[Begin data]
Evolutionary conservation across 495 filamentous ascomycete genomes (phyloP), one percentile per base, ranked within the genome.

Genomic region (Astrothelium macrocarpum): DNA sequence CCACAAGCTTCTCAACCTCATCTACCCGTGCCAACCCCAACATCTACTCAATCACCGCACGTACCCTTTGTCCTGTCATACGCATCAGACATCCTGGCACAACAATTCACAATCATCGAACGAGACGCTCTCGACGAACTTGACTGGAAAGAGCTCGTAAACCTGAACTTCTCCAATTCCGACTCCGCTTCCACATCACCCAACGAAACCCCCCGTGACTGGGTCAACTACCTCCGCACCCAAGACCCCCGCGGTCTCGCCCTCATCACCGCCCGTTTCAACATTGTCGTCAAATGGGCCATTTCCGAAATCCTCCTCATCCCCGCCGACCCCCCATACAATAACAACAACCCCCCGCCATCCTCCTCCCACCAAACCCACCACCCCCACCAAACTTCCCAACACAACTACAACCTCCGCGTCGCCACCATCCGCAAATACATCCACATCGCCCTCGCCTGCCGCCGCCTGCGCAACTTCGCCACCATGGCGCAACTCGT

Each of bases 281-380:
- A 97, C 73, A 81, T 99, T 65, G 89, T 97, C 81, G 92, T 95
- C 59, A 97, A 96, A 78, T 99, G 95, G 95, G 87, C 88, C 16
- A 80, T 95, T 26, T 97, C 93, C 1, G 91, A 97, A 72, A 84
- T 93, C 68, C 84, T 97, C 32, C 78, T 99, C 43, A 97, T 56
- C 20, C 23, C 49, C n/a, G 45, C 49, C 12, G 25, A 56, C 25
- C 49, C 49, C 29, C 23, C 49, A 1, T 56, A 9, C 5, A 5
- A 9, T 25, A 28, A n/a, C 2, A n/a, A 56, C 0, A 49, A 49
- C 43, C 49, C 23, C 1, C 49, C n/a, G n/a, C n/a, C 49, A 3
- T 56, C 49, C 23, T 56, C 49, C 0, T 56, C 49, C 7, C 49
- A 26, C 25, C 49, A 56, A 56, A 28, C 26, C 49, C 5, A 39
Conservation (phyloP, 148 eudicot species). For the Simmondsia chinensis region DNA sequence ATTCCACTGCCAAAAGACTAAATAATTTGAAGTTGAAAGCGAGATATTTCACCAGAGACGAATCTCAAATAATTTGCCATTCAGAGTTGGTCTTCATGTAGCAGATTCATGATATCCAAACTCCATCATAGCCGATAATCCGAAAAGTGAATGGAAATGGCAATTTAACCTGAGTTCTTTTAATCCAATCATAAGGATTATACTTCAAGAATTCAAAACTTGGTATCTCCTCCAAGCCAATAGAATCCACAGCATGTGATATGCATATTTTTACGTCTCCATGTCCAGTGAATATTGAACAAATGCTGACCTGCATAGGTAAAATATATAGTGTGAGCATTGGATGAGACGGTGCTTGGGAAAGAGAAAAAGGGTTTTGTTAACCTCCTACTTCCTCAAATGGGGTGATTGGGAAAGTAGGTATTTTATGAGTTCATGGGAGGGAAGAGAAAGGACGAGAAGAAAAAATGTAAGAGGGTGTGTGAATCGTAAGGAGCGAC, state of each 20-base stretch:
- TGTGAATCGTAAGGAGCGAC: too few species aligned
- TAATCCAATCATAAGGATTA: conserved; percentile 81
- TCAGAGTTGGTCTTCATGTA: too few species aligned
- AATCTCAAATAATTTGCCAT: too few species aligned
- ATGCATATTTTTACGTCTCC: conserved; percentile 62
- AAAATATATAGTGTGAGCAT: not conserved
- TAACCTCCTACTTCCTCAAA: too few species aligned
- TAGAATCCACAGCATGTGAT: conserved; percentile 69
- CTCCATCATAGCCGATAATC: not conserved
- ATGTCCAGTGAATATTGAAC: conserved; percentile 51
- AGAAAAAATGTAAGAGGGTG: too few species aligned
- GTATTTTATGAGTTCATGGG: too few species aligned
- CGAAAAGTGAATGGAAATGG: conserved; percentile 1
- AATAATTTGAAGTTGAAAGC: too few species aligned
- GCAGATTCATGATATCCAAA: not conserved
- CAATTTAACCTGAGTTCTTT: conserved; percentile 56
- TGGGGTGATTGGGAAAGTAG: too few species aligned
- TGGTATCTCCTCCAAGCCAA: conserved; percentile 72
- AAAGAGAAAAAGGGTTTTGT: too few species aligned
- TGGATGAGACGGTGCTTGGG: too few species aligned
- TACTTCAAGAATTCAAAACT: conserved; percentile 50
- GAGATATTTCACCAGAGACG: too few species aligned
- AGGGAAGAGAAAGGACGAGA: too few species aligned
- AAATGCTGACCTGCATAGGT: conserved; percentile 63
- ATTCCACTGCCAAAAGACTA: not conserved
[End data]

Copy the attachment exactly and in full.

Evolutionary conservation across 495 filamentous ascomycete genomes (phyloP), one percentile per base, ranked within the genome.

Genomic region (Astrothelium macrocarpum): DNA sequence CCACAAGCTTCTCAACCTCATCTACCCGTGCCAACCCCAACATCTACTCAATCACCGCACGTACCCTTTGTCCTGTCATACGCATCAGACATCCTGGCACAACAATTCACAATCATCGAACGAGACGCTCTCGACGAACTTGACTGGAAAGAGCTCGTAAACCTGAACTTCTCCAATTCCGACTCCGCTTCCACATCACCCAACGAAACCCCCCGTGACTGGGTCAACTACCTCCGCACCCAAGACCCCCGCGGTCTCGCCCTCATCACCGCCCGTTTCAACATTGTCGTCAAATGGGCCATTTCCGAAATCCTCCTCATCCCCGCCGACCCCCCATACAATAACAACAACCCCCCGCCATCCTCCTCCCACCAAACCCACCACCCCCACCAAACTTCCCAACACAACTACAACCTCCGCGTCGCCACCATCCGCAAATACATCCACATCGCCCTCGCCTGCCGCCGCCTGCGCAACTTCGCCACCATGGCGCAACTCGT

Each of bases 281-380:
- A 97, C 73, A 81, T 99, T 65, G 89, T 97, C 81, G 92, T 95
- C 59, A 97, A 96, A 78, T 99, G 95, G 95, G 87, C 88, C 16
- A 80, T 95, T 26, T 97, C 93, C 1, G 91, A 97, A 72, A 84
- T 93, C 68, C 84, T 97, C 32, C 78, T 99, C 43, A 97, T 56
- C 20, C 23, C 49, C n/a, G 45, C 49, C 12, G 25, A 56, C 25
- C 49, C 49, C 29, C 23, C 49, A 1, T 56, A 9, C 5, A 5
- A 9, T 25, A 28, A n/a, C 2, A n/a, A 56, C 0, A 49, A 49
- C 43, C 49, C 23, C 1, C 49, C n/a, G n/a, C n/a, C 49, A 3
- T 56, C 49, C 23, T 56, C 49, C 0, T 56, C 49, C 7, C 49
- A 26, C 25, C 49, A 56, A 56, A 28, C 26, C 49, C 5, A 39
Conservation (phyloP, 148 eudicot species). For the Simmondsia chinensis region DNA sequence ATTCCACTGCCAAAAGACTAAATAATTTGAAGTTGAAAGCGAGATATTTCACCAGAGACGAATCTCAAATAATTTGCCATTCAGAGTTGGTCTTCATGTAGCAGATTCATGATATCCAAACTCCATCATAGCCGATAATCCGAAAAGTGAATGGAAATGGCAATTTAACCTGAGTTCTTTTAATCCAATCATAAGGATTATACTTCAAGAATTCAAAACTTGGTATCTCCTCCAAGCCAATAGAATCCACAGCATGTGATATGCATATTTTTACGTCTCCATGTCCAGTGAATATTGAACAAATGCTGACCTGCATAGGTAAAATATATAGTGTGAGCATTGGATGAGACGGTGCTTGGGAAAGAGAAAAAGGGTTTTGTTAACCTCCTACTTCCTCAAATGGGGTGATTGGGAAAGTAGGTATTTTATGAGTTCATGGGAGGGAAGAGAAAGGACGAGAAGAAAAAATGTAAGAGGGTGTGTGAATCGTAAGGAGCGAC, state of each 20-base stretch:
- TGTGAATCGTAAGGAGCGAC: too few species aligned
- TAATCCAATCATAAGGATTA: conserved; percentile 81
- TCAGAGTTGGTCTTCATGTA: too few species aligned
- AATCTCAAATAATTTGCCAT: too few species aligned
- ATGCATATTTTTACGTCTCC: conserved; percentile 62
- AAAATATATAGTGTGAGCAT: not conserved
- TAACCTCCTACTTCCTCAAA: too few species aligned
- TAGAATCCACAGCATGTGAT: conserved; percentile 69
- CTCCATCATAGCCGATAATC: not conserved
- ATGTCCAGTGAATATTGAAC: conserved; percentile 51
- AGAAAAAATGTAAGAGGGTG: too few species aligned
- GTATTTTATGAGTTCATGGG: too few species aligned
- CGAAAAGTGAATGGAAATGG: conserved; percentile 1
- AATAATTTGAAGTTGAAAGC: too few species aligned
- GCAGATTCATGATATCCAAA: not conserved
- CAATTTAACCTGAGTTCTTT: conserved; percentile 56
- TGGGGTGATTGGGAAAGTAG: too few species aligned
- TGGTATCTCCTCCAAGCCAA: conserved; percentile 72
- AAAGAGAAAAAGGGTTTTGT: too few species aligned
- TGGATGAGACGGTGCTTGGG: too few species aligned
- TACTTCAAGAATTCAAAACT: conserved; percentile 50
- GAGATATTTCACCAGAGACG: too few species aligned
- AGGGAAGAGAAAGGACGAGA: too few species aligned
- AAATGCTGACCTGCATAGGT: conserved; percentile 63
- ATTCCACTGCCAAAAGACTA: not conserved